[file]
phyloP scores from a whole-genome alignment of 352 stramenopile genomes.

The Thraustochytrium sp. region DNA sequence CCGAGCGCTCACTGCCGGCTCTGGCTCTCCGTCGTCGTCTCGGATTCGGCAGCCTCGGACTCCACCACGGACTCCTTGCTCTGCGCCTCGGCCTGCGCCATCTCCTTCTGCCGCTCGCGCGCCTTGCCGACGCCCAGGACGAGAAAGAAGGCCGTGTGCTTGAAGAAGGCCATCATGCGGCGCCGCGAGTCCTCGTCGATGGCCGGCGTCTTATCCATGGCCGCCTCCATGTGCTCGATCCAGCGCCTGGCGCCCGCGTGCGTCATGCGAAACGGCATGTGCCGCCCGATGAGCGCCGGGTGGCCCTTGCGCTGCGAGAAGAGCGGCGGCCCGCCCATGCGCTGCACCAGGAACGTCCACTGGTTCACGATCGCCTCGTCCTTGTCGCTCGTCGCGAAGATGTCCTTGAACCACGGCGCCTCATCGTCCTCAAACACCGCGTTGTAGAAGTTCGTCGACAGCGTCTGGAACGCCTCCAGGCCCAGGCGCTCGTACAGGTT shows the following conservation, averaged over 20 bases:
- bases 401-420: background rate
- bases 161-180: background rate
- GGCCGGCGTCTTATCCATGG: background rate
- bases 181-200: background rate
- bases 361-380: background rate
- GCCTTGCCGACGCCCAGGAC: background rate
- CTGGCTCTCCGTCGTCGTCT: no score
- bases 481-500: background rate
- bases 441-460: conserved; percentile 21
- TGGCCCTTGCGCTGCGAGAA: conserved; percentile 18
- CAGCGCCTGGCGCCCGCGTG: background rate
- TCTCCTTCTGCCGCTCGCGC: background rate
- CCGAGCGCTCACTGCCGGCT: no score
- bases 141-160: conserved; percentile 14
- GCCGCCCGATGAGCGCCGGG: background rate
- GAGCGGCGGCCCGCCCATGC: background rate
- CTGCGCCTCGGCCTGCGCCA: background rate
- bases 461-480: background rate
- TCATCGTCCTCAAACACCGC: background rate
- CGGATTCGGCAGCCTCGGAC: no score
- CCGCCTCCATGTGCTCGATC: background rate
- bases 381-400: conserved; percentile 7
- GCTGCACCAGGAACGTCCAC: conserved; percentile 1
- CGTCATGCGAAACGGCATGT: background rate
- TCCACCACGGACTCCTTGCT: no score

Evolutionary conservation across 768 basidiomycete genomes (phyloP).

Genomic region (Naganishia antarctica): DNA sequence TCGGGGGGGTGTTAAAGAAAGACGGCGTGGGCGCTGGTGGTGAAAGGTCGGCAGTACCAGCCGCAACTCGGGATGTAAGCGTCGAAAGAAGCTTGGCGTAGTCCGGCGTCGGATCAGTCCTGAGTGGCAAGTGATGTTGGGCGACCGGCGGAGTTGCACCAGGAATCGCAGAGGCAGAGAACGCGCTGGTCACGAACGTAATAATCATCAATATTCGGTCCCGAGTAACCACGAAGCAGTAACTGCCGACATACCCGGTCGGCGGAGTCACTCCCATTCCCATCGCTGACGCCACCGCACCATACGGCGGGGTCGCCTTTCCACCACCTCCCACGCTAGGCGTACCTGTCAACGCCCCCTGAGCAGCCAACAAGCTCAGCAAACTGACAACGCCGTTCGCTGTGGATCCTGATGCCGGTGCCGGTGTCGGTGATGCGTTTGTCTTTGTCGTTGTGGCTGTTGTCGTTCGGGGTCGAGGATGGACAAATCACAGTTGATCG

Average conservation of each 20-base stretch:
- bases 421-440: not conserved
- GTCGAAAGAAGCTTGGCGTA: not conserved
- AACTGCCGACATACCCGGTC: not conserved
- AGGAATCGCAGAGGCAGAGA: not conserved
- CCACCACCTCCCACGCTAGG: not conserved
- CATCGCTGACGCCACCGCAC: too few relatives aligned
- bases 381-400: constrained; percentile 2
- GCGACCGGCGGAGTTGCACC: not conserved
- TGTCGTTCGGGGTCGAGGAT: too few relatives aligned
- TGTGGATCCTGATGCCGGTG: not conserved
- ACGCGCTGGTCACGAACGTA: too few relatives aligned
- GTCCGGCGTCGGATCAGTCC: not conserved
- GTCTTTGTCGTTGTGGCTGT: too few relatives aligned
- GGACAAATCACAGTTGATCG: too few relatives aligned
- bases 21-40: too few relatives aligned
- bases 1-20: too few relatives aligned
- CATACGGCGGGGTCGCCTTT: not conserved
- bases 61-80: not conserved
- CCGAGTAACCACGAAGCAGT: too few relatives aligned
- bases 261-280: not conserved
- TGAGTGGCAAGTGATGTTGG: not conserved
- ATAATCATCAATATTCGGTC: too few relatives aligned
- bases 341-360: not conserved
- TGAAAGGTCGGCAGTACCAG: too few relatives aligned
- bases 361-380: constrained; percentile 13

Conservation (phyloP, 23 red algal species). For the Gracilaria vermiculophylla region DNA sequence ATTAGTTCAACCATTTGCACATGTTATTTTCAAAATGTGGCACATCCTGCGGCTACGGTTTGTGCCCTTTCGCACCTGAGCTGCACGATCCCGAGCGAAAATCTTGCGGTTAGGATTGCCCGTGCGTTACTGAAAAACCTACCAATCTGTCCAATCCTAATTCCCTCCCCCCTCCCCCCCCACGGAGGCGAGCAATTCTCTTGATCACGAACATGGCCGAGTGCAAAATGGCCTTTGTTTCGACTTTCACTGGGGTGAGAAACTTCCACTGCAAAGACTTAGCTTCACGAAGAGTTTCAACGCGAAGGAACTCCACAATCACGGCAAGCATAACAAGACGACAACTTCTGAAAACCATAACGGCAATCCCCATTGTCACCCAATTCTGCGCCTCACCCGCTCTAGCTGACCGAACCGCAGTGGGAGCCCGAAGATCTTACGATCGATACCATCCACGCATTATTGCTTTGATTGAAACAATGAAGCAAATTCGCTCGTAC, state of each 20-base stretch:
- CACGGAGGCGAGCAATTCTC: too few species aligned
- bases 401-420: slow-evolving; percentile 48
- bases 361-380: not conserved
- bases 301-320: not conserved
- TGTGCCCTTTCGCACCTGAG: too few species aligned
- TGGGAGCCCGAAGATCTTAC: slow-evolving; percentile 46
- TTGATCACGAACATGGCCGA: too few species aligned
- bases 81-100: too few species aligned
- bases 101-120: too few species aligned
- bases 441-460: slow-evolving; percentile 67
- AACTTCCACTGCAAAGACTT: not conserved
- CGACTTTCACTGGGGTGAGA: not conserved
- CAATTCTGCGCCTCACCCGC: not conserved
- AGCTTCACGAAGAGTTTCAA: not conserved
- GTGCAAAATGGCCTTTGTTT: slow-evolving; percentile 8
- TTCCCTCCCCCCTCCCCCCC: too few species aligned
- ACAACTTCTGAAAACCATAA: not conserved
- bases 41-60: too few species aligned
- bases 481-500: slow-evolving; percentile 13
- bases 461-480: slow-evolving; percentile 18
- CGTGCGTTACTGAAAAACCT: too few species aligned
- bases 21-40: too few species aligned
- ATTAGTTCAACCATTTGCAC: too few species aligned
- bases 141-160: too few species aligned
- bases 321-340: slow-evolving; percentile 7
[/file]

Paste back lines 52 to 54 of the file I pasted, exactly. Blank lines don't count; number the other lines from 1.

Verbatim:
- ATAATCATCAATATTCGGTC: too few relatives aligned
- bases 341-360: not conserved
- TGAAAGGTCGGCAGTACCAG: too few relatives aligned